I was surprised how many people don’t know this! But you can totally freeze fresh milk. My mum has been doing this for years to ensure the house never runs out. I currently have four spare bottles of milk in the freezer for the times when we can’t get hold of it at the supermarket. Obviously if you’re going to do this, be considerate – don’t buy up loads of milk at once, as that’s what leads to shortages. Buy a little extra and set it aside over several shopping trips. Also, fair warning: frozen milk does turn yellow, which looks slightly horrifying, but it goes white again when you defrost it.

Bonus tip: you can also freeze butter.

2. You can make bread without yeast.


I know a lot of places are experiencing shortages of baker’s yeast, but you can make delicious flatbread without yeast, such as Indian naan bread (click for the recipe) or, if you prefer something that’s a more traditional loaf, you can make Irish soda bread.

However, in actual fact you can make a lot more kinds of bread because…

3. You don’t need yeast to make yeast


You can make your own yeast with just flour and water, by capturing natural yeast from the air to make a sourdough starter. Once your sourdough starter is going, you can bake all kinds of yeasted breads and cakes from it. Plus, if you’re homeschooling kids, it makes for a great home science project!

Speaking of which…

4. You don’t need eggs (or flour) to make cake


Obviously a lot of cake recipes require egg, and there seem to be a lot of shortages of eggs at the moment. Local farm shops/veg box delivery companies are a good alternative source to the supermarket, if you live somewhere a bit more rural.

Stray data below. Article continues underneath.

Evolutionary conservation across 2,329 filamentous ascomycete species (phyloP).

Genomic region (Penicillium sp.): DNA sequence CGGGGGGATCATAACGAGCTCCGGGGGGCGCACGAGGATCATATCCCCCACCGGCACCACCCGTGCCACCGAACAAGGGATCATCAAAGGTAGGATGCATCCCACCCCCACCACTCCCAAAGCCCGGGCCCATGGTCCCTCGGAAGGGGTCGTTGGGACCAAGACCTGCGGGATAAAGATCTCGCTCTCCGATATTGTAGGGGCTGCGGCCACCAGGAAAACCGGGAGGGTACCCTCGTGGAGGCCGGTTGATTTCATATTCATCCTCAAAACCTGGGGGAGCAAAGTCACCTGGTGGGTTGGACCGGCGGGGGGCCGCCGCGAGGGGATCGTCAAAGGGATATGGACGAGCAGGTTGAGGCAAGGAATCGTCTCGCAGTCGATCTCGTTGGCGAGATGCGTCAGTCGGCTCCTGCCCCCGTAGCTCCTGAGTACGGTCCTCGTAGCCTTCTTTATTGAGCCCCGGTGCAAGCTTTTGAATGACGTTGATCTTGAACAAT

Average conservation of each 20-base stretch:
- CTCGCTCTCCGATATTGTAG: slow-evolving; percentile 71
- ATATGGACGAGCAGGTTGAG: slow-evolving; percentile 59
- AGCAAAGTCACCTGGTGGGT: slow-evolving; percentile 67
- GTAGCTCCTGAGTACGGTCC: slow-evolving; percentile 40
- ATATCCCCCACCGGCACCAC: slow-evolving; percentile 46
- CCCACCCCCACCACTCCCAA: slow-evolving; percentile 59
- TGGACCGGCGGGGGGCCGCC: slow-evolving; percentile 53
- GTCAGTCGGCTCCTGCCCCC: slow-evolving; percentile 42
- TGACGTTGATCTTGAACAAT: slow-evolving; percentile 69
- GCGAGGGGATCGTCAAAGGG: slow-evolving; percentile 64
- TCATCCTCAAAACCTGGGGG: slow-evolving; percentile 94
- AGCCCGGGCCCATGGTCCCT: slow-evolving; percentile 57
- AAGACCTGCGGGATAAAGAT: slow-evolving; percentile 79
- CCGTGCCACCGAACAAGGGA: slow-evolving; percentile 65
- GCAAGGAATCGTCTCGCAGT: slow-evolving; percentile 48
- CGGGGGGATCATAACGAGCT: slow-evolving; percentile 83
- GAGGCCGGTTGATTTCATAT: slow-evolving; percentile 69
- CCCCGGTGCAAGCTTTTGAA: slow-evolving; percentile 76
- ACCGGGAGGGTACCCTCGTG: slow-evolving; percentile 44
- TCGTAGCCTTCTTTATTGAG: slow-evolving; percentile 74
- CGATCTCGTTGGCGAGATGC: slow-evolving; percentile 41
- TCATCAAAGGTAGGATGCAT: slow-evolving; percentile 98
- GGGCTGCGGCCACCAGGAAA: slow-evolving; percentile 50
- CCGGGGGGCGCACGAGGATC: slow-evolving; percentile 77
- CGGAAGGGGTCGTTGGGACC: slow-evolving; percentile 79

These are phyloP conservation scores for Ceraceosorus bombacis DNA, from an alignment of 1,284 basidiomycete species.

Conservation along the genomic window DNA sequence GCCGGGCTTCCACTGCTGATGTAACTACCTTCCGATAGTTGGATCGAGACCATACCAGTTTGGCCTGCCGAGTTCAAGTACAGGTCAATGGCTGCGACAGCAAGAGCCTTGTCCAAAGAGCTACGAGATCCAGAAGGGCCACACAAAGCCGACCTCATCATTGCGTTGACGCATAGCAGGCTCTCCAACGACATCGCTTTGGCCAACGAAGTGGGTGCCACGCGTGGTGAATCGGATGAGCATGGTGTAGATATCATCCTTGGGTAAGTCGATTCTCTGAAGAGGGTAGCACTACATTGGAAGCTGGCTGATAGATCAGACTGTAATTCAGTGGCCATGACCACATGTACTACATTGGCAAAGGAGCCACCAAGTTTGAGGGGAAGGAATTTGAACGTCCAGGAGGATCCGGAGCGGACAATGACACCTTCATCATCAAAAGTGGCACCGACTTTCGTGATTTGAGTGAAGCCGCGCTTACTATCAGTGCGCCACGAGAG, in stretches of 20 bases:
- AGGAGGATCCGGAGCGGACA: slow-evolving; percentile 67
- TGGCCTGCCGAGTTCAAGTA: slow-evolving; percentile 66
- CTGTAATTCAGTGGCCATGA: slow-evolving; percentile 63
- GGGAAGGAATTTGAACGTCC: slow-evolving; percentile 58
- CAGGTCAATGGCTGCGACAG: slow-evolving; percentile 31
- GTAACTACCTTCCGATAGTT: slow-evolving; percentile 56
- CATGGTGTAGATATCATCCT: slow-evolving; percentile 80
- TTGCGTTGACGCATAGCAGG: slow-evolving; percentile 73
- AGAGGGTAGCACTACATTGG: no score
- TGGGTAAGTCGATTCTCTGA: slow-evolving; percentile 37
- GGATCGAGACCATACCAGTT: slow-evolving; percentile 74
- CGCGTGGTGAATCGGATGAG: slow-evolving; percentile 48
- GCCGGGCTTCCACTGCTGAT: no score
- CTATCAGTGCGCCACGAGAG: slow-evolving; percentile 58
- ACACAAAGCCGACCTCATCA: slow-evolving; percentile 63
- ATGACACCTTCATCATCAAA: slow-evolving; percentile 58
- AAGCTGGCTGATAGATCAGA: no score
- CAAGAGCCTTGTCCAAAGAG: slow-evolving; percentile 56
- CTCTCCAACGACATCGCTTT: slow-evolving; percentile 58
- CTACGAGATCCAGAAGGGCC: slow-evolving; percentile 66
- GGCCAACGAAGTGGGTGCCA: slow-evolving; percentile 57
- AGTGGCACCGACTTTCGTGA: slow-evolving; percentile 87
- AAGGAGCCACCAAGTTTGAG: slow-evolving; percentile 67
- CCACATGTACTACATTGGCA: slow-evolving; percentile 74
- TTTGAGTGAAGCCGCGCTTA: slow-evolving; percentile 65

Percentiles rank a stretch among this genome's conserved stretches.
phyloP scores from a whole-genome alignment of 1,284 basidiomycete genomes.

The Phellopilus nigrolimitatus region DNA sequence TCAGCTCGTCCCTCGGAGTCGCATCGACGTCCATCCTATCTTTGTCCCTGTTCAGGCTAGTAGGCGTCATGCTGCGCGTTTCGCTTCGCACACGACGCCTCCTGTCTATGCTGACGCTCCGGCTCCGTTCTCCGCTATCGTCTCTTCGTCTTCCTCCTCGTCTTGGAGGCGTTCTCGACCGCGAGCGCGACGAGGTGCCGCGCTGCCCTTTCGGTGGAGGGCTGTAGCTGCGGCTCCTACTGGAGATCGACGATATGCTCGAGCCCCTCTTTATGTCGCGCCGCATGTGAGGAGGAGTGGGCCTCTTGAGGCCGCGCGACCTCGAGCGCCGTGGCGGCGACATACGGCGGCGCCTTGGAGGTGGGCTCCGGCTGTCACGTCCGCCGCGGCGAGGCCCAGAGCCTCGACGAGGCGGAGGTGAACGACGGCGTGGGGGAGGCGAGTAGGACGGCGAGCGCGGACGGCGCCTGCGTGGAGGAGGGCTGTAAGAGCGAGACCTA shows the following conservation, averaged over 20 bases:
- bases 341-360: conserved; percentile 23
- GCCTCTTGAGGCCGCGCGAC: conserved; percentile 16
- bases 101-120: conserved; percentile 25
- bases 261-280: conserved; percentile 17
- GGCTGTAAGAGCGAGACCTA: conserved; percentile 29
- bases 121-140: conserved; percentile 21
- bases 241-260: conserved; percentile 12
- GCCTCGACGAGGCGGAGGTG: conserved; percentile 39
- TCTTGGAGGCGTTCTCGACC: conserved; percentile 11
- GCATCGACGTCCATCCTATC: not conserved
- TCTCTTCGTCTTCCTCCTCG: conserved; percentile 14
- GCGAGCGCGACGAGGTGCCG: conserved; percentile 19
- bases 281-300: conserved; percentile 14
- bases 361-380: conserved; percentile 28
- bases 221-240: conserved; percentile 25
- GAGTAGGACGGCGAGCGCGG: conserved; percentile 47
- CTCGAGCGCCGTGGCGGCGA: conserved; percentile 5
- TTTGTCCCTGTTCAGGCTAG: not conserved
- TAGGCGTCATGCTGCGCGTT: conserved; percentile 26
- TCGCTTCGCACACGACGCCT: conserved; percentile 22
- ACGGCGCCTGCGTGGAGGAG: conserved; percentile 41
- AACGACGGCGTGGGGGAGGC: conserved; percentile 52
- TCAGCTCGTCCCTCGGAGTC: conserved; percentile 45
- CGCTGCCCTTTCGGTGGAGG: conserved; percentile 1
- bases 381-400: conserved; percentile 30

However, if you can’t get eggs there’s still plenty of easy bakes you can do without them (and if you have kids, they’ll enjoy making them too). Try making scones,* or flapjacks are a great bake if you can’t get hold of eggs or flour. You can even make meringue without egg whites. There are also lots of vegan recipes online that are egg free, so get a’googling!

5. Green lentils bulk out meat dishes


If you are trying to ration what’s in your freezer, but want to make dishes such as cottage pie or spaghetti bolognese (really anything involving minced meat), you can make your mince go further by bulking out with green lentils. Cook your ragu or sauce, add the lentils about fifteen minutes before the end, and your meal will go much further, still taste deliciously meaty, and actually be healthier as well. Triple win! Plus, kids will not notice that you’re secretly feeding them veg. Quadruple win?

6. Freeze freeze freeze


Obviously you want to be making best use of your freezer right now, and minimising the number of trips to the supermarket wherever possible. There’s a lot of stuff that you can’t just freeze – lots of fresh vegetables need blanching before freezing, which is a total pain. On the other hand, I hear that scurvy is worse.

If you’re lazy like me, you can straight-up freeze onions and peppers (chop them first) without blanching, which is handy for making fajitas and stir fries etc. Then put other veg in sauces, soups, ragu etc. which can be frozen once cooked and make for an easy ready meal for your future self.

…And that’s me pretty much done on the top tips front, so let’s finish up with a few wise words from Ryan Gosling.


* The recipe I’ve linked to suggests using egg to glaze, but you can substitute milk, or just not bother glazing!